Reuters, once a carrier-pigeon service, is flying high in high-tech

One hundred thirty-five years ago, an enterprising journalist named Paul Julius Reuter started a news service using carrier pigeons to send stock market prices from Brussels to Germany. The agency that bears his name, Reuters Holding PLC, is now a news and financial-data empire stretching around the globe, transmitting information by computer 24 hours a day to 158 countries.

Along with the latest on coups in Africa and strife in the Middle East, Reuters also offers subscribers economics information and quotes ranging from oil prices to Eurodollars.

Now, in an effort to capitalize on its success, the company has begun an expansion drive in the United States and other highly competitive communications markets where subscribers are not only able to retrieve information but also to process it.

``We want to have the biggest and best array of data bases we can for the markets we've chosen to serve -- banking, securities, commodities, and energy,'' says Glen Renfrew, managing director of Reuters. ``We want to have a communication network second to none that attracts people to inject information.''

Reuters customers can now trade in currencies, commodities, and stocks worldwide on a screen-based system, called the ``Reuter Monitor,'' that displays news and prices. Within this system, one of the most well-known innovations has been an automated foreign exchange service which allows direct contact with dealers in various countries and quick trades.

In recent years the growth of Reuters internationally has positioned the company to tackle the lucrative US financial data market, where it has always ranked second to Dow Jones & Co. Two major gaps in business news coverage have hampered Reuters in the US: a lack of instantaneous US stock market quotes and an inability to provide US government security prices.

Until recently, Reuters has not been able to challenge the monopoly in the US government bond market held by Telerate Systems Inc., an electronic business information group owned by Dow Jones.

Reuters has also been harmed by inadequate marketing expertise and lack of the kind of detailed stock quote information one of its rivals, Quotron Systems Inc., offers. ``Reuters has been slightly slow off the mark'' in the US, one analyst says. ``Until recently, its approach was ultra-British . . . If you're selling services to an oil trader in Houston, you don't wear a pin-striped suit.''

Mr. Renfrew, however, says the lower Reuter profile in the US is the result of limited financial resources, which prompted the company to move ahead in other markets like commodities, requiring less capital and competition. Now, however, Reuters is taking active steps to beef up its American presence and create a broader worldwide securities dealing system.

This past spring, the company signed a contract with the New York-based MKI Securities, an interdealer broker that has recently expanded into the government securities market. The agreement calls for MKI to supply Reuters with government security quotes to be transmitted to MKI customers via Reuters.

And Reuters is holding talks with American companies in an effort to be able to supply instantaneous stock quotes in the US. Moreover, in February, Reuters paid nearly $60 million for Rich Inc., a Chicago-based supplier of communication systems for dealing rooms.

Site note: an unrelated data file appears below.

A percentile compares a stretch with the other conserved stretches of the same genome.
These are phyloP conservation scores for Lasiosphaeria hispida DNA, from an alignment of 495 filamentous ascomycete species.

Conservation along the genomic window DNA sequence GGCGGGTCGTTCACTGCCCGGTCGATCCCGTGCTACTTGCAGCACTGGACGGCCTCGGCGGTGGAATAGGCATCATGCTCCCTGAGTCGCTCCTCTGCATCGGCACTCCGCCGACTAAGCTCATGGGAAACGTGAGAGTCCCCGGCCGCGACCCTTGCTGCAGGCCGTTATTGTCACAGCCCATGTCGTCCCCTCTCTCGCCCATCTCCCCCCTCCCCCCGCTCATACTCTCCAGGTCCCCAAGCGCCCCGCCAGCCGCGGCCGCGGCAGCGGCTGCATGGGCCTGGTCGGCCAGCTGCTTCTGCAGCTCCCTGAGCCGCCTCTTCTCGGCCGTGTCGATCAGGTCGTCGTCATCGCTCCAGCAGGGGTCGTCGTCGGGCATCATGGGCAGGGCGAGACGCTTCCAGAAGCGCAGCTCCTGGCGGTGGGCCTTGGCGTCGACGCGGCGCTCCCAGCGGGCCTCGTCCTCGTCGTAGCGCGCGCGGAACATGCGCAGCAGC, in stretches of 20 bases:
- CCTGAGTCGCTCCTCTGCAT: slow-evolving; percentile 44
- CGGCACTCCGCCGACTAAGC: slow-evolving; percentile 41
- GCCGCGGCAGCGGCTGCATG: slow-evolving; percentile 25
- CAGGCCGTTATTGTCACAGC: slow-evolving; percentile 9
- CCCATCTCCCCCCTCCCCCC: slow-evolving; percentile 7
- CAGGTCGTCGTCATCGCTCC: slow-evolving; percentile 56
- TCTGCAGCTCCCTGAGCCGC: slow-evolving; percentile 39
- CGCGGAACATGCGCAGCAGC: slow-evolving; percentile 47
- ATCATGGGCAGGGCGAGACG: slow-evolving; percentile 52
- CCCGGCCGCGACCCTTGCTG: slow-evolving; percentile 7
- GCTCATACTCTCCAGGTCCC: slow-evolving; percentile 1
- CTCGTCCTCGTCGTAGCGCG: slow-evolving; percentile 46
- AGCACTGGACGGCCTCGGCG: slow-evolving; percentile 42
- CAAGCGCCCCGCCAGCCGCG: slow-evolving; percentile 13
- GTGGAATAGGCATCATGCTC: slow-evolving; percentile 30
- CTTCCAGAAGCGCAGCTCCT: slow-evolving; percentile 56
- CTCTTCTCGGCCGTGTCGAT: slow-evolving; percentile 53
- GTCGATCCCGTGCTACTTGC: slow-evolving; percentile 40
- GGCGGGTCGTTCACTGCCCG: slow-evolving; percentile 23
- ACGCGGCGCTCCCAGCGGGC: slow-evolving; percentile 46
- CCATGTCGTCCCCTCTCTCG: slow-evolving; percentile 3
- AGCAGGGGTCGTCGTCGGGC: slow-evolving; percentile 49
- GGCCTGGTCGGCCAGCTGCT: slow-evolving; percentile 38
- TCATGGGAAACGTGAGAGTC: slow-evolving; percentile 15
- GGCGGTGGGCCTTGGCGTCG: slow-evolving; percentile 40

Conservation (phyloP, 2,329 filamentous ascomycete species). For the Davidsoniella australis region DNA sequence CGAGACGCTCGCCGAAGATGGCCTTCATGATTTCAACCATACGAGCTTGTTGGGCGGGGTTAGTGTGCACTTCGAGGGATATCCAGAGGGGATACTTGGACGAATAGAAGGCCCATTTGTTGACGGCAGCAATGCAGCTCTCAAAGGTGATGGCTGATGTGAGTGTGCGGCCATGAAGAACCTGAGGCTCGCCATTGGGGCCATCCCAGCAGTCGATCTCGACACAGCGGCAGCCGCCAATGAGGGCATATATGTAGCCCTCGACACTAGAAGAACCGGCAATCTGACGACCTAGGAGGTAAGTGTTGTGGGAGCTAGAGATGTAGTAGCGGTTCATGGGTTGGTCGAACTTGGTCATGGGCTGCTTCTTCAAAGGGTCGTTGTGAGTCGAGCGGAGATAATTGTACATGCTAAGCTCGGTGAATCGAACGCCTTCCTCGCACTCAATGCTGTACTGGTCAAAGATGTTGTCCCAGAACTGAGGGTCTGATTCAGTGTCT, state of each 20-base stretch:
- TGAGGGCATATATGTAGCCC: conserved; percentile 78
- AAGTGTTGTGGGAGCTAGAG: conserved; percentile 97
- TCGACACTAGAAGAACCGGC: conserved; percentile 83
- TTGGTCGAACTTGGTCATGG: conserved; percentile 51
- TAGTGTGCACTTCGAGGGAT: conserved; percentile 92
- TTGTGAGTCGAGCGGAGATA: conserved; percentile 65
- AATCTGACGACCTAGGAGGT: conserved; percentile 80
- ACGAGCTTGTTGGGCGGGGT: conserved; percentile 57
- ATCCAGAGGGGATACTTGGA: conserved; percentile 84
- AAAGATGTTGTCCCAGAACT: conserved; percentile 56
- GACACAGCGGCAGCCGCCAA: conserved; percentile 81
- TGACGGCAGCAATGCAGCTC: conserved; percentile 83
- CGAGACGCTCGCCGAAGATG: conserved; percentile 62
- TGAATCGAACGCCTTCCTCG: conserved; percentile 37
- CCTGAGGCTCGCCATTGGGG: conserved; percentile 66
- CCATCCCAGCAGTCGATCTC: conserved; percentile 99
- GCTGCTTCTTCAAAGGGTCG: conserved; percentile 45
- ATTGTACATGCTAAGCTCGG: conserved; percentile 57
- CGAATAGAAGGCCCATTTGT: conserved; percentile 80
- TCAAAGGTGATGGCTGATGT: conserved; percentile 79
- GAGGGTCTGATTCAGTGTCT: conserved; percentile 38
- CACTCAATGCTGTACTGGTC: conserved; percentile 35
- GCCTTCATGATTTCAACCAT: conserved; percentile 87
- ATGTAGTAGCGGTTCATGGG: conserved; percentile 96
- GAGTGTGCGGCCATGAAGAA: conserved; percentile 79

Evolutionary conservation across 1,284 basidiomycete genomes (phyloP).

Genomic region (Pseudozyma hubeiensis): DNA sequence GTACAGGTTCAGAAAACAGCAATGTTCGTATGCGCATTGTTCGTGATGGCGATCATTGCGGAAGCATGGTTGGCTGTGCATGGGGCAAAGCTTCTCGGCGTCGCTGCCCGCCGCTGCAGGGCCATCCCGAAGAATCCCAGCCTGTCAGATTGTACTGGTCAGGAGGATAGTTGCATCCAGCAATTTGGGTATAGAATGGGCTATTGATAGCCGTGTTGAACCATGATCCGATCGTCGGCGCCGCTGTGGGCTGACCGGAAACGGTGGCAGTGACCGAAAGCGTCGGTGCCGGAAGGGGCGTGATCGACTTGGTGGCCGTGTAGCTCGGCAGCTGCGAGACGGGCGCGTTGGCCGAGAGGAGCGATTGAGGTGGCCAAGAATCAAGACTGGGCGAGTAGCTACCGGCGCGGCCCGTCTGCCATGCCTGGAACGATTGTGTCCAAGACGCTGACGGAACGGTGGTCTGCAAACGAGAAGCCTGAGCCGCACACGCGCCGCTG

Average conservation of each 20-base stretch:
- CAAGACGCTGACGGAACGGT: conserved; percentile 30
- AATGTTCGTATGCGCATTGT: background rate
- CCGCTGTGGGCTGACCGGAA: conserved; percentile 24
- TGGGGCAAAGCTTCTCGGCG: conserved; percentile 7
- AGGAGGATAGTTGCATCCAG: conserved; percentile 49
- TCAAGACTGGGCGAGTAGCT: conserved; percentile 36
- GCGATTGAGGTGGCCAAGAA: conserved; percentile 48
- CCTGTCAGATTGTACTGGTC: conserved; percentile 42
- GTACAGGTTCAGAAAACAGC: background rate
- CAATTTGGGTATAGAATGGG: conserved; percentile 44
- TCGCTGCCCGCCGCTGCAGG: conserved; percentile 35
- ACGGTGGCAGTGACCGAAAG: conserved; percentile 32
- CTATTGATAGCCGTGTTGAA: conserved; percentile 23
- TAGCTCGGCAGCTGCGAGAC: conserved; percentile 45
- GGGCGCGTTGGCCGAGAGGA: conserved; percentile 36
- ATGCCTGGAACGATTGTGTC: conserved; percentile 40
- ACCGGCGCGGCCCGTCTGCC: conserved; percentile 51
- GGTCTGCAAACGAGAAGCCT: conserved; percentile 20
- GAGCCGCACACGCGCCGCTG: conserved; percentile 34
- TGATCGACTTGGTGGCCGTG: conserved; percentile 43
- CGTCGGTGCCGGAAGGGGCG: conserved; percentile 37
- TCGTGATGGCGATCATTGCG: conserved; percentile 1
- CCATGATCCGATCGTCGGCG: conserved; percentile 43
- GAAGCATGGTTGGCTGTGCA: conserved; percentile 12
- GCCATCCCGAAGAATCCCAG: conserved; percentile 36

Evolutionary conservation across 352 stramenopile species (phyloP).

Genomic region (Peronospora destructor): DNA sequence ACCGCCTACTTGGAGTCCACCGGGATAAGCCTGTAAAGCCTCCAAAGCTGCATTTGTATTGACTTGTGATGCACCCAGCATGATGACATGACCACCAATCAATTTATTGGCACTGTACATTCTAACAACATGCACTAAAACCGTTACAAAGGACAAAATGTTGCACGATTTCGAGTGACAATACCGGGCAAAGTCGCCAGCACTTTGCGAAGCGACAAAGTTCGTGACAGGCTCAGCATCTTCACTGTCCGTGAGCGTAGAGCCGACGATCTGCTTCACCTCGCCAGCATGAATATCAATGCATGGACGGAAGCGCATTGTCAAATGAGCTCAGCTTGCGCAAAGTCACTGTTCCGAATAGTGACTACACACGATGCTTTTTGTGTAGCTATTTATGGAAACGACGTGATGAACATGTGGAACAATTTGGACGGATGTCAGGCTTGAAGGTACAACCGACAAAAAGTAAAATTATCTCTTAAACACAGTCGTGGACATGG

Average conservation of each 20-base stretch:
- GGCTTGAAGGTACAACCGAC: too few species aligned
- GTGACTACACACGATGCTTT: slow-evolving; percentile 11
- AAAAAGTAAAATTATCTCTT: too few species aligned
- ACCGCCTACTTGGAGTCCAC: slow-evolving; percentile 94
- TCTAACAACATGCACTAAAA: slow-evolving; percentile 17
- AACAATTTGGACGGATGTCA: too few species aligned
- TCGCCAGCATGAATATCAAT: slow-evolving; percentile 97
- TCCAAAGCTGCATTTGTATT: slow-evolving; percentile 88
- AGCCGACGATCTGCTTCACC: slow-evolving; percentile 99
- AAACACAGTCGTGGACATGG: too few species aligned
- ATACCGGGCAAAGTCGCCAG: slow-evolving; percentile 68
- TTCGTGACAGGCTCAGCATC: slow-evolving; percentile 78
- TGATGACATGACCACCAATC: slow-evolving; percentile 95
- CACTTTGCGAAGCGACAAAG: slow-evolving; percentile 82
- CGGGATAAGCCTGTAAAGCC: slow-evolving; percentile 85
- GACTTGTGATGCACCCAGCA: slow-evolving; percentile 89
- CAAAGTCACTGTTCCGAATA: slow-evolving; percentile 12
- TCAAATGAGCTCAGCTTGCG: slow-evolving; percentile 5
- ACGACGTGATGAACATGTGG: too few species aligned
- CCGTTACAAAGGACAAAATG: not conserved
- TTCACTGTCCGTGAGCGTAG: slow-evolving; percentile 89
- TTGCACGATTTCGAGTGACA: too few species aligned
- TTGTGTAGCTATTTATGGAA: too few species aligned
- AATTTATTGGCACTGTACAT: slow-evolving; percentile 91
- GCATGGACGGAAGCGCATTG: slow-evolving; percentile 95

A month later, Reuters announced a deal with New York-based Institutional Networks Corporation (Instinet), which has developed an automated trading system for equities and options in the US. This allowed Reuters to market the dealing service outside North America, and the news agency plans to add quotes of other international securities if it can reach agreement with overseas stock exchanges.

Reuters is also considering acquiring a stake in Instinet and offering the system for use on the London Stock Exchange. And although Reuters recently suspended discussions with United Press International, the financially troubled news service based in Washington, the possibility of an eventual acquisition remains.

The Reuter strategy of focusing on the business information market has paid off handsomely. In 1960, business news contributed only a negligible portion of the company's total revenues of 2.4 million. In 1984, business data sales contributed about 76 percent of total Reuter income of 312.99 million (about $431 million).

The British media barons who own Reuters capitalized on the agency's rapid growth and last year sold 29 percent of the company for about 210 million ($290 million) to pay for acquisitions and expansion.

The possibility of such lucrative profits has prompted IBM, Merrill Lynch, and American Telephone & Telegraph to enter the financial information market. In the face of such competition, Reuters is adding more services to its network of 53,433 teleprinters and terminals. These include compilation of historical data on financial instruments so that, for example, a Eurobond subscriber can view a graphics package charting a bond's performance from the date of issue to the latest closing price.

Since Dow Jones recently bought a large stake in Telerate from Exco International, one of Britain's leading money brokers, analysts believe the American business information giant might pump more money into expanding Telerate in Europe, eventually making it a formidable competitor overseas to Reuters.

When Reuters went public, it adopted safeguards to protect the news agency's reputation for impartial reporting. Among them was the creation of a ``golden share,'' which Reuters trustees could use to outvote any attempt to take over more than 15 percent of the company, and the establishment of a weighted voting structure.

This gives newspaper owners, who already hold a majority of Reuter shares, greater voting power and protects the news agency's independence.

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